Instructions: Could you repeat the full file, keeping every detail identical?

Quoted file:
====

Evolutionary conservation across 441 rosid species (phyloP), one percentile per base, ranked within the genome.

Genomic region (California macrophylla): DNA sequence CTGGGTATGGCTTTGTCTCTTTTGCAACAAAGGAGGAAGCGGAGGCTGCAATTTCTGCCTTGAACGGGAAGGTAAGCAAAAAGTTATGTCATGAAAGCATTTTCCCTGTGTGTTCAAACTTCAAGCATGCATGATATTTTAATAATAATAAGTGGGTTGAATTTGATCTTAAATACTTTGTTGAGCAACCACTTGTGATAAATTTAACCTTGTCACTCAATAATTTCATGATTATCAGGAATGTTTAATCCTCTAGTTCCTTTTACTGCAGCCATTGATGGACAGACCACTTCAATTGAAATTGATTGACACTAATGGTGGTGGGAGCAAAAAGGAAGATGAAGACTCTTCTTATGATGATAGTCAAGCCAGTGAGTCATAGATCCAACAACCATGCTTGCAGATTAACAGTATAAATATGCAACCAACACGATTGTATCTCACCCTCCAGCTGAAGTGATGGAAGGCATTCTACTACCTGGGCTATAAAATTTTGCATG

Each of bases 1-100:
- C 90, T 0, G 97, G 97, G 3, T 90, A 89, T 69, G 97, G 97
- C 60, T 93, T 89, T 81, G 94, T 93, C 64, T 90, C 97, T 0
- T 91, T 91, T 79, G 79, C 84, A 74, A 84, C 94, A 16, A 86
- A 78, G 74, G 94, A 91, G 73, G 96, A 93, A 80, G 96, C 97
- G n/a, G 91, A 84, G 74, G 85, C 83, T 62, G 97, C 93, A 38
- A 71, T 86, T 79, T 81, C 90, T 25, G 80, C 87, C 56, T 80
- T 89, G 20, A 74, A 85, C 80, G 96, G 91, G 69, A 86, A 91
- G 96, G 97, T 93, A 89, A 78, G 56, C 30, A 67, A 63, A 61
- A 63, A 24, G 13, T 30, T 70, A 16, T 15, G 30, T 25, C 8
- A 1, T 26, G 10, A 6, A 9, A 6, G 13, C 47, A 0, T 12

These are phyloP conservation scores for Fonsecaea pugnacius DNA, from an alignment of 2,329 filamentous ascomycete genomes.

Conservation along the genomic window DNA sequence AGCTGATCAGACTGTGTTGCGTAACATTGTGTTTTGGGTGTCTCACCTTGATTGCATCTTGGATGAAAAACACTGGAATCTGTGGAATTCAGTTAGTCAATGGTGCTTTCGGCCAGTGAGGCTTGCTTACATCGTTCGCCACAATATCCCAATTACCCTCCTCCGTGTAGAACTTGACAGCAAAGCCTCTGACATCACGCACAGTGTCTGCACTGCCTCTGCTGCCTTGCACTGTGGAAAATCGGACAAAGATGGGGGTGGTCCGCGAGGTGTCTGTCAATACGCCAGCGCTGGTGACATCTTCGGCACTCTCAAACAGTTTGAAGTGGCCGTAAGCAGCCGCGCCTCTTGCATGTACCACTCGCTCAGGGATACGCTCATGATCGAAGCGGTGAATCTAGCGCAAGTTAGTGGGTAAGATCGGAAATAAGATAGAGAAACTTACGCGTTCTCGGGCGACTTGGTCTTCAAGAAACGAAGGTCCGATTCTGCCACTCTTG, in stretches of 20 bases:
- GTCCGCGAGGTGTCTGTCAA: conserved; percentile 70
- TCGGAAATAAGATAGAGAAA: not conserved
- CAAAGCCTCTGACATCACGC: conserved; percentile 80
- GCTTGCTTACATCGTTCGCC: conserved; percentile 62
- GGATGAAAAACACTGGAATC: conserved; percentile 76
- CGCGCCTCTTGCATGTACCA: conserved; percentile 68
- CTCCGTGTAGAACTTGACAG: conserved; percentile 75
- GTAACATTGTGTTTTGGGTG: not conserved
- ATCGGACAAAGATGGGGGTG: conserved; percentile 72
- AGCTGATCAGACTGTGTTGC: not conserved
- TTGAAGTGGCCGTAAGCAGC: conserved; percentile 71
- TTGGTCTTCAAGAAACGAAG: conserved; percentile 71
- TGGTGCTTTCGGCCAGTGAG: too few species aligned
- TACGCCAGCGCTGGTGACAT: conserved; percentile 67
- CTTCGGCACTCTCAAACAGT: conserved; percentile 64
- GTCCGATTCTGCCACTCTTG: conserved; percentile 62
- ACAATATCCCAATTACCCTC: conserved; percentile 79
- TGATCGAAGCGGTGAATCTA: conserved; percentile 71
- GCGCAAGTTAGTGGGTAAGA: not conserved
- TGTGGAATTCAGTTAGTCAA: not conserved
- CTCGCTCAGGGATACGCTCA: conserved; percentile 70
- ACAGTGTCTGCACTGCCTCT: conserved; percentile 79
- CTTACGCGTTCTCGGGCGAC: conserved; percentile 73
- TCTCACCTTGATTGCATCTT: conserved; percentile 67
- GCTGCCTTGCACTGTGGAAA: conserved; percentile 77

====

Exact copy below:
Evolutionary conservation across 441 rosid species (phyloP), one percentile per base, ranked within the genome.

Genomic region (California macrophylla): DNA sequence CTGGGTATGGCTTTGTCTCTTTTGCAACAAAGGAGGAAGCGGAGGCTGCAATTTCTGCCTTGAACGGGAAGGTAAGCAAAAAGTTATGTCATGAAAGCATTTTCCCTGTGTGTTCAAACTTCAAGCATGCATGATATTTTAATAATAATAAGTGGGTTGAATTTGATCTTAAATACTTTGTTGAGCAACCACTTGTGATAAATTTAACCTTGTCACTCAATAATTTCATGATTATCAGGAATGTTTAATCCTCTAGTTCCTTTTACTGCAGCCATTGATGGACAGACCACTTCAATTGAAATTGATTGACACTAATGGTGGTGGGAGCAAAAAGGAAGATGAAGACTCTTCTTATGATGATAGTCAAGCCAGTGAGTCATAGATCCAACAACCATGCTTGCAGATTAACAGTATAAATATGCAACCAACACGATTGTATCTCACCCTCCAGCTGAAGTGATGGAAGGCATTCTACTACCTGGGCTATAAAATTTTGCATG

Each of bases 1-100:
- C 90, T 0, G 97, G 97, G 3, T 90, A 89, T 69, G 97, G 97
- C 60, T 93, T 89, T 81, G 94, T 93, C 64, T 90, C 97, T 0
- T 91, T 91, T 79, G 79, C 84, A 74, A 84, C 94, A 16, A 86
- A 78, G 74, G 94, A 91, G 73, G 96, A 93, A 80, G 96, C 97
- G n/a, G 91, A 84, G 74, G 85, C 83, T 62, G 97, C 93, A 38
- A 71, T 86, T 79, T 81, C 90, T 25, G 80, C 87, C 56, T 80
- T 89, G 20, A 74, A 85, C 80, G 96, G 91, G 69, A 86, A 91
- G 96, G 97, T 93, A 89, A 78, G 56, C 30, A 67, A 63, A 61
- A 63, A 24, G 13, T 30, T 70, A 16, T 15, G 30, T 25, C 8
- A 1, T 26, G 10, A 6, A 9, A 6, G 13, C 47, A 0, T 12

These are phyloP conservation scores for Fonsecaea pugnacius DNA, from an alignment of 2,329 filamentous ascomycete genomes.

Conservation along the genomic window DNA sequence AGCTGATCAGACTGTGTTGCGTAACATTGTGTTTTGGGTGTCTCACCTTGATTGCATCTTGGATGAAAAACACTGGAATCTGTGGAATTCAGTTAGTCAATGGTGCTTTCGGCCAGTGAGGCTTGCTTACATCGTTCGCCACAATATCCCAATTACCCTCCTCCGTGTAGAACTTGACAGCAAAGCCTCTGACATCACGCACAGTGTCTGCACTGCCTCTGCTGCCTTGCACTGTGGAAAATCGGACAAAGATGGGGGTGGTCCGCGAGGTGTCTGTCAATACGCCAGCGCTGGTGACATCTTCGGCACTCTCAAACAGTTTGAAGTGGCCGTAAGCAGCCGCGCCTCTTGCATGTACCACTCGCTCAGGGATACGCTCATGATCGAAGCGGTGAATCTAGCGCAAGTTAGTGGGTAAGATCGGAAATAAGATAGAGAAACTTACGCGTTCTCGGGCGACTTGGTCTTCAAGAAACGAAGGTCCGATTCTGCCACTCTTG, in stretches of 20 bases:
- GTCCGCGAGGTGTCTGTCAA: conserved; percentile 70
- TCGGAAATAAGATAGAGAAA: not conserved
- CAAAGCCTCTGACATCACGC: conserved; percentile 80
- GCTTGCTTACATCGTTCGCC: conserved; percentile 62
- GGATGAAAAACACTGGAATC: conserved; percentile 76
- CGCGCCTCTTGCATGTACCA: conserved; percentile 68
- CTCCGTGTAGAACTTGACAG: conserved; percentile 75
- GTAACATTGTGTTTTGGGTG: not conserved
- ATCGGACAAAGATGGGGGTG: conserved; percentile 72
- AGCTGATCAGACTGTGTTGC: not conserved
- TTGAAGTGGCCGTAAGCAGC: conserved; percentile 71
- TTGGTCTTCAAGAAACGAAG: conserved; percentile 71
- TGGTGCTTTCGGCCAGTGAG: too few species aligned
- TACGCCAGCGCTGGTGACAT: conserved; percentile 67
- CTTCGGCACTCTCAAACAGT: conserved; percentile 64
- GTCCGATTCTGCCACTCTTG: conserved; percentile 62
- ACAATATCCCAATTACCCTC: conserved; percentile 79
- TGATCGAAGCGGTGAATCTA: conserved; percentile 71
- GCGCAAGTTAGTGGGTAAGA: not conserved
- TGTGGAATTCAGTTAGTCAA: not conserved
- CTCGCTCAGGGATACGCTCA: conserved; percentile 70
- ACAGTGTCTGCACTGCCTCT: conserved; percentile 79
- CTTACGCGTTCTCGGGCGAC: conserved; percentile 73
- TCTCACCTTGATTGCATCTT: conserved; percentile 67
- GCTGCCTTGCACTGTGGAAA: conserved; percentile 77